I was in Grade 10 in 1967. For some reason my school provided high school students with tree saplings to take home and plant. Why they were willow trees instead of maple trees I have no idea. Mine has been growing ever since, and it was a monster of a thing when I drove past it on Willow Street (a coincidence, I’m sure) in Hantsport, Nova Scotia, last fall.
When some of that property was still owned by my family I used to walk up the lawn and pay it a visit, but those days are gone now.
That the tree planting was one of the many activities tied into the Centennial celebrations is confirmed on page 48 of The Year Canadians Lost Their Minds and Found Their Country, by Tom Hawthorn.
I tell this story because of the first six words of this book’s title. My town had celebrations and a parade as usual on Dominion Day (as it was known until 1982), but I can’t recall folks losing their minds. At that point the elder generations in our home were still adjusting to 1965’s adoption of the maple leaf flag, which my grandparents didn’t like. It would be more than a decade later before “O Canada” displaced “God Save the Queen” as our national anthem in 1980, though most of my generation was probably surprised to find that it hadn’t already done so since it had been in common use since 1939.
Hawthorn’s book, however, shows that there were a fair number of people and places that got far more excited about Canada’s 100th birthday. He feels strongly that the Centennial Year changed the country.
“The Canada of 1968 was a profoundly different place than the Canada of 1966,” he writes in his preface.
How did this happen? Chapter one, called “The Giddy Year,” begins with this statement:
“For one happy, giddy, insane year, a normally reserved people decide to hold a blockbuster party from coast to coast to coast.”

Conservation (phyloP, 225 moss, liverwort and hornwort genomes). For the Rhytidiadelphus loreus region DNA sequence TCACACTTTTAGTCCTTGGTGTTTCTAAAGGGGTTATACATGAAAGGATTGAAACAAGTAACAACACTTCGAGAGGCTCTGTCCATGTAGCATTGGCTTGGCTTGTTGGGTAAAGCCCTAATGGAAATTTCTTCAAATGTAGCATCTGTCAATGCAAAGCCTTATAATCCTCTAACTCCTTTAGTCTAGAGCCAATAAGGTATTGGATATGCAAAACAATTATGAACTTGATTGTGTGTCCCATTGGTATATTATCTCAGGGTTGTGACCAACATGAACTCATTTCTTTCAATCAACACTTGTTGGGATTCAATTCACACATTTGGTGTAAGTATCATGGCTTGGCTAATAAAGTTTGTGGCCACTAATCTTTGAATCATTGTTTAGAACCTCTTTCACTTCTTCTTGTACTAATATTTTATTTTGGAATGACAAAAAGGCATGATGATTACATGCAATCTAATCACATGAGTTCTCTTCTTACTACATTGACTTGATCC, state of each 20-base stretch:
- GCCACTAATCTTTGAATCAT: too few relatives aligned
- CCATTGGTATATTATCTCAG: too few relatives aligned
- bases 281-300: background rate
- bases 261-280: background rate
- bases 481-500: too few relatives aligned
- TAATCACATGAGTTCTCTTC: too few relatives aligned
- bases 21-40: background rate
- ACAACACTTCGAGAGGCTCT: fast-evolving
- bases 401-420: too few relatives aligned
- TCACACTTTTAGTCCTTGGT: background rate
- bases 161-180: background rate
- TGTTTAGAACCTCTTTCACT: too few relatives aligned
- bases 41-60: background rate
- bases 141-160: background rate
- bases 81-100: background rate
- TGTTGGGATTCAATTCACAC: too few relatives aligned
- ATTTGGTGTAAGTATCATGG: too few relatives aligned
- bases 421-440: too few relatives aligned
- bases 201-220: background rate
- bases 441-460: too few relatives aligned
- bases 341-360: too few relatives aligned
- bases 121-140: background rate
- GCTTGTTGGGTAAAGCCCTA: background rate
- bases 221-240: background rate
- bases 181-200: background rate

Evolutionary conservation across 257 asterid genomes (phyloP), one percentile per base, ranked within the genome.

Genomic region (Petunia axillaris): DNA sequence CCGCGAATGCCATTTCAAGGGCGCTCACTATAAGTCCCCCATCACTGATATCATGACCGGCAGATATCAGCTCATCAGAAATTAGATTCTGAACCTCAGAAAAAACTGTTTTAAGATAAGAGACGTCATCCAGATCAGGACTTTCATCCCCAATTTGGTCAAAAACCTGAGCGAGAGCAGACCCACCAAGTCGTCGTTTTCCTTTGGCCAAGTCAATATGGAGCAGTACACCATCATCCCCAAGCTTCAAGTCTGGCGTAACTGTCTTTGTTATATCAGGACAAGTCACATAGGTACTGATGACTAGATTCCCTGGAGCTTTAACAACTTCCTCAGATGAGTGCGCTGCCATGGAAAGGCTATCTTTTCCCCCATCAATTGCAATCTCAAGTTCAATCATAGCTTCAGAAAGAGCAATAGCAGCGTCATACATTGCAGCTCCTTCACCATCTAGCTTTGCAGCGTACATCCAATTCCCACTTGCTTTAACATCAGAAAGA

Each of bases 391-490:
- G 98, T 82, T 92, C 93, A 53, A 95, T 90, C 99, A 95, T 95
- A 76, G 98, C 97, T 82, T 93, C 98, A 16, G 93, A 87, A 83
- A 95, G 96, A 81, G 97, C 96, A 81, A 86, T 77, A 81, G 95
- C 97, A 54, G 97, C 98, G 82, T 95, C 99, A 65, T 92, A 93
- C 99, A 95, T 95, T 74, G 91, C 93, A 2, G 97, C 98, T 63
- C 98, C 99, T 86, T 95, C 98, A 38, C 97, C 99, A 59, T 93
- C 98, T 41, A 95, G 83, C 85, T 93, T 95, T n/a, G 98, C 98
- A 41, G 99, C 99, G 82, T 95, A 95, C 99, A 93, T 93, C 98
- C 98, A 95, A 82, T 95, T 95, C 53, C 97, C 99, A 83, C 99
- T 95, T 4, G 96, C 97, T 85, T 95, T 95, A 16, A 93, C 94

The nine chapters are thematically grouped to show off the types of celebrations that took place.
The entire narrative is bookended by chapters that refer to Expo 67, while in between are Official Centennial, 100 Years of Gratitude, Happy Birthday(s), Music and Festivals, Military Moments and Sports.
It’s a very active book, with lots of photographs, colour tinted sidebar snippets, and dozens of amusing stories about the things people did.
Terry Fox was probably inspired by the tales of people who walked, rode and drove across the country in both directions in 1967.
There is an epilogue chapter of Ongoing Reminders, examples of structures or events that continue to exist since that year.
I think my one critique would be that I don’t see how anyone could discuss Expo 67 without showing that delightful cartoon by Montreal cartoonist Aislin of the pregnant Jean Drapeau telling us all that the event could no more have a deficit than a man could have a baby.
As for lingering effects, surely nothing could be more obvious than the legalization and proliferation of lotteries, the very first of which was the one created to pay for that “impossible” Expo deficit.
It’s a cheerful book, produced in a high quality trade paperback edition. I’m still not sure about the first part of the title, but it was certainly a year when Canadians began to pay more attention to being Canadian. That’s not in dispute.
The Year Canadians Lost Their Minds and Found Their Country by Tom Hawthorn was published by Douglas and McIntyre last month, and is 195 pages. It retails for $20.95 and is also available as an e-book.